Tag Archives: small business

Ocean’s 11, the big gamble, and a lightness of being

Today as I walked up the very same hill I’ve been walking up for 4 years as a government employee, there was a beautiful, dusky light, filtered through the trees and spilling over softly onto the road. Everything felt like cotton candy, with no edges, rolling together as easily as waves abundantly tidal and endless.

Because today I was no longer an employee, but an entrepreneur. I’d just finished teaching social media storytelling all day for Continuing Studies at Royal Roads University under my company name, ‘What Is Your Story?’. It has been a long journey, and for some of us born with this gene, liberty and our own path, no matter how difficult looking or risky it may appear to others, is as important as air. Oh, the breath I took today! Deep, from my toes, filling my lungs up, so my cheeks smiled in recognition it had been a long time I’d been holding my tight, struggling breath inside.

It kind of felt like this scene from the Ocean’s 11, you know the one? After all their hard work, they pull it off.

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Filed under Non-fiction

Find your own message!

I am really struggling with the very thing I say that I can help small business’ with. Message. At first I wanted to call my new business a ‘name’ then I began to think, why? What is the purpose of it? What I am saying? What is the benefit to calling it a name versus just being myself, as in Margaret Doyle?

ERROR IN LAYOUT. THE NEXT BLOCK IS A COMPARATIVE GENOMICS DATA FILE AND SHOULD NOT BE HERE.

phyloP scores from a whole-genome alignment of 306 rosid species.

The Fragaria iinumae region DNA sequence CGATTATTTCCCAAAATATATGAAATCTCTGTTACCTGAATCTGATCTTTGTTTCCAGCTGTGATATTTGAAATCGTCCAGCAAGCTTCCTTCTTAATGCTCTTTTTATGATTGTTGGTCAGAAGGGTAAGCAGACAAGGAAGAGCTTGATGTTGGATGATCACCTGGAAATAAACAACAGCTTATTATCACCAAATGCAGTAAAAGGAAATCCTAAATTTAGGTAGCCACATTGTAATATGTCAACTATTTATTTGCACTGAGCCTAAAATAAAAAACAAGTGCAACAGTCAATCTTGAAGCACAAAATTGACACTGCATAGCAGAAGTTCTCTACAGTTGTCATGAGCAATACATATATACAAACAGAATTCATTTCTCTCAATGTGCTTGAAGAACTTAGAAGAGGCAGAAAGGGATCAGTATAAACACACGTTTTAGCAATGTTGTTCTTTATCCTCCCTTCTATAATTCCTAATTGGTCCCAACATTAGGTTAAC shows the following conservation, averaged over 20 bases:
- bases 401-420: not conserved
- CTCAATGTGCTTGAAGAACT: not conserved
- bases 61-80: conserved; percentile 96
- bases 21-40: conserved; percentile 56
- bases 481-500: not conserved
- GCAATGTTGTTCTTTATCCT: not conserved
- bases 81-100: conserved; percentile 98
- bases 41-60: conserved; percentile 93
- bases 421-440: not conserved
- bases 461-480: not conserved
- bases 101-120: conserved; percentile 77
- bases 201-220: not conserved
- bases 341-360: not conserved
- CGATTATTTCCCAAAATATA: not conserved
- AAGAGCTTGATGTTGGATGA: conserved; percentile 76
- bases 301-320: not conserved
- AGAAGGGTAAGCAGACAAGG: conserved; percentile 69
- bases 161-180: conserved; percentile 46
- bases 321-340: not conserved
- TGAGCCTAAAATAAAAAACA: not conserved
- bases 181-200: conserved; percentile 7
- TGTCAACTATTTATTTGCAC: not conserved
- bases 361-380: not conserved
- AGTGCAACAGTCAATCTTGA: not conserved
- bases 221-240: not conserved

Identity is hard. Because it is involves commitment. Commitment to a service, to a goal, ┬áto a brand philosophy. So do you go with a ‘personal brand’ or create a brand separate from your personal life? Brian Solis advocates we brand ourselves or someone else will. In his three part series called, The Socialization of Your Personal Brand , he posits that “Relationships are the new currency of the Social Economy as they fuel and extend interaction, insight, and loyalty, and in turn, contribute to the social capital of the individuals who actively invest in their personal branding portfolio.” (Retrieved online April 3, 2010)

When did we start talking about relationships as currency and our lives as social capital?

As soon as we started tweeting about our breakfast. There is no going back–the days of the telephone attached to the wall are utterly, and irretrievably over. Our social life is public and you had better get used to it. Oh, you don’t like twitter? You don’t like Facebook? Black magic you say? Well, I’m afraid to tell you someone you know has posted a picture of you or talked about you online and therefore you are part of the global conversation whether you like it or not. Your opinion has little to do with it.

What you can do in light of the tsunami of personal information that is released each day like a vast helium continent of cloud intel is take control of your online identity. But how?

I’m in the process of doing just that and will post as I go. I haven’t got it all figured out just yet. It’s a process. But I know I have to do. As Brian says in his series, there is an ‘art’ to lifestreaming and we can all be our own curators.

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Filed under Writing for Social Media